Friday, December 31, 2010
I've celebrated New Year's Eve in varied ways over the years. Growing up I used to envy the adults who would stay up late. As a teen, I remember leaving a party before midnight to ensure that the right guy would be by my side when the ball dropped. On my honeymoon, my husband and I spent New Year's Eve celebrating and playing slots at a casino in the Bahamas. As new parents, we rang in the New Year with our children at 8:00pm, blowing horns and throwing streamers and confetti. Some years later we've hosted sleepover parties for our children and their friends, making chocolate fondue an annual tradition.
Our house is much quieter this evening; our firstborn went out to dinner with her boyfriend, treated him to a comedy show, and is celebrating at his Mom's house before returning here. Our other daughter and our Italian exchange student daughter have headed to a party with other foreign exchange teens and they too will be home after midnight. Our son, who had a noisy sleepover a few days ago, is making the best of his evening home alone with his two tired parents who nixed the idea of his having a friend over again tonight. He's asking for the fondue but we're hoping we can put that off until tomorrow when there are more hungry mouths around to consume it. As I hear him in the other room playing Wii with his dad, I'm wondering whether or not I'll get away with that postponement.
The truth of the matter is, like life surrounding it, New Year's Eve is what it is. It can be celebrated with a noisy party, with lots of friends, or it can consist of a snooze on the couch and a gentle kiss when one is shaken awake at midnight. The evolution of the evening's events can vary but the anticipation of what might unfold in the new year continues to excite. In any case, each New Year's Eve carries for me one hope; for all of my friends, family, neighbors, and those I've yet to meet, I pray that your next 365 days be filled with peace, joy, and love. And hopefully, also, some chocolate fondue. I'm caving. There will be fondue to enjoy before the ball drops. After all, a tradition is a tradition. Happy New Year !!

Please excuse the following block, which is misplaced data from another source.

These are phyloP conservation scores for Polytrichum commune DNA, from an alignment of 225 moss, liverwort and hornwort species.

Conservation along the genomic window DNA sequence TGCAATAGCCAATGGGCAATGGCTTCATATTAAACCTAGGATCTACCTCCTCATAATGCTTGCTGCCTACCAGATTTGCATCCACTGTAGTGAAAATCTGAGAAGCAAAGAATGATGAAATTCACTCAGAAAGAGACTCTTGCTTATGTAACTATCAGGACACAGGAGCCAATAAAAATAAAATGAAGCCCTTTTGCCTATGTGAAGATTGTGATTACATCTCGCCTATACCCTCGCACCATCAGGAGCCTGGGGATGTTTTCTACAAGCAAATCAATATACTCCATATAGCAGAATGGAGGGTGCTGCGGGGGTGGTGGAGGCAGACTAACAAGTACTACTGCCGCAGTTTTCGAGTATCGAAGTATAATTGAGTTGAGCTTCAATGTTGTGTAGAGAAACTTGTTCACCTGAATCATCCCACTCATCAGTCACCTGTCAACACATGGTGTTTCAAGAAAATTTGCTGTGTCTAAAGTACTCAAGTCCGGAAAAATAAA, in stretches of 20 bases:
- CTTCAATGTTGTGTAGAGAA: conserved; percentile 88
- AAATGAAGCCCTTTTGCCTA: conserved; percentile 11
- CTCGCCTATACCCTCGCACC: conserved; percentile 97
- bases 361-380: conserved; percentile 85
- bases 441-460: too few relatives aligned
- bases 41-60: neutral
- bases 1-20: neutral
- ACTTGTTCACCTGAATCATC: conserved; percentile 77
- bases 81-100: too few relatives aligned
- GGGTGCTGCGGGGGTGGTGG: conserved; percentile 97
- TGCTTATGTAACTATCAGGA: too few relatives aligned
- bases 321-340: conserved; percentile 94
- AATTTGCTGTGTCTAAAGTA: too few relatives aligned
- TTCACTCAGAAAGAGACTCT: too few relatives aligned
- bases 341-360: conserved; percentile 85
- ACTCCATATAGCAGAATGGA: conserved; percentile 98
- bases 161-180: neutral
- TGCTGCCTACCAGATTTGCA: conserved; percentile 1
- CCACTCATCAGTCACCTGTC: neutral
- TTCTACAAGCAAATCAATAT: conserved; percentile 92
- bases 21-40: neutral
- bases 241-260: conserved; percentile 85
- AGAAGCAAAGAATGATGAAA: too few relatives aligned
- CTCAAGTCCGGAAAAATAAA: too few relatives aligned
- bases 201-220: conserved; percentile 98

Thursday, December 30, 2010
Romance. I have always been a sucker for it. It doesn't take much to touch my heart and I suppose that the tendency every so often to let a tear drop in happy appreciation at the sight of a beautiful scene is a quality I get from my Dad. He still picks wildflowers and arranges them into lovely bouquets for my Mom when they are at camp, and he never fails to buy her chocolate, an indulgence she'd be quick to forgo if not for his thoughtfulness. So taking his lead, this Christmas I booked a two night stay at a nearby country inn for my husband and I. Our time together was carefree, easy, and yes, romantic.
On our way home we stopped for one final adventure, a sleigh ride. Neither of us had ever gone on one. As we drove up the road to the barn, two shelties and one border collie greeted us excitedly. The farmer waved and I smiled and never stopped smiling the entire time. His wife introduced all of the animals to us--Maddie and Red would be the Belgian horses to take us on our late morning ride, but Maddie's three children were there too along with two jersey cows chomping on the hay nearby. The farmer's daughter, a pretty redheaded girl, helped her Dad hook up the horses while the farmer's wife got us situated under two blankets in the sleigh. And then we were off! Over the snow cover fields in the dazzling December sunshine and down the wooded path. The farmer told us of how he'd worked the land his entire life and how the farm has been in his family for 200 years, since 1810.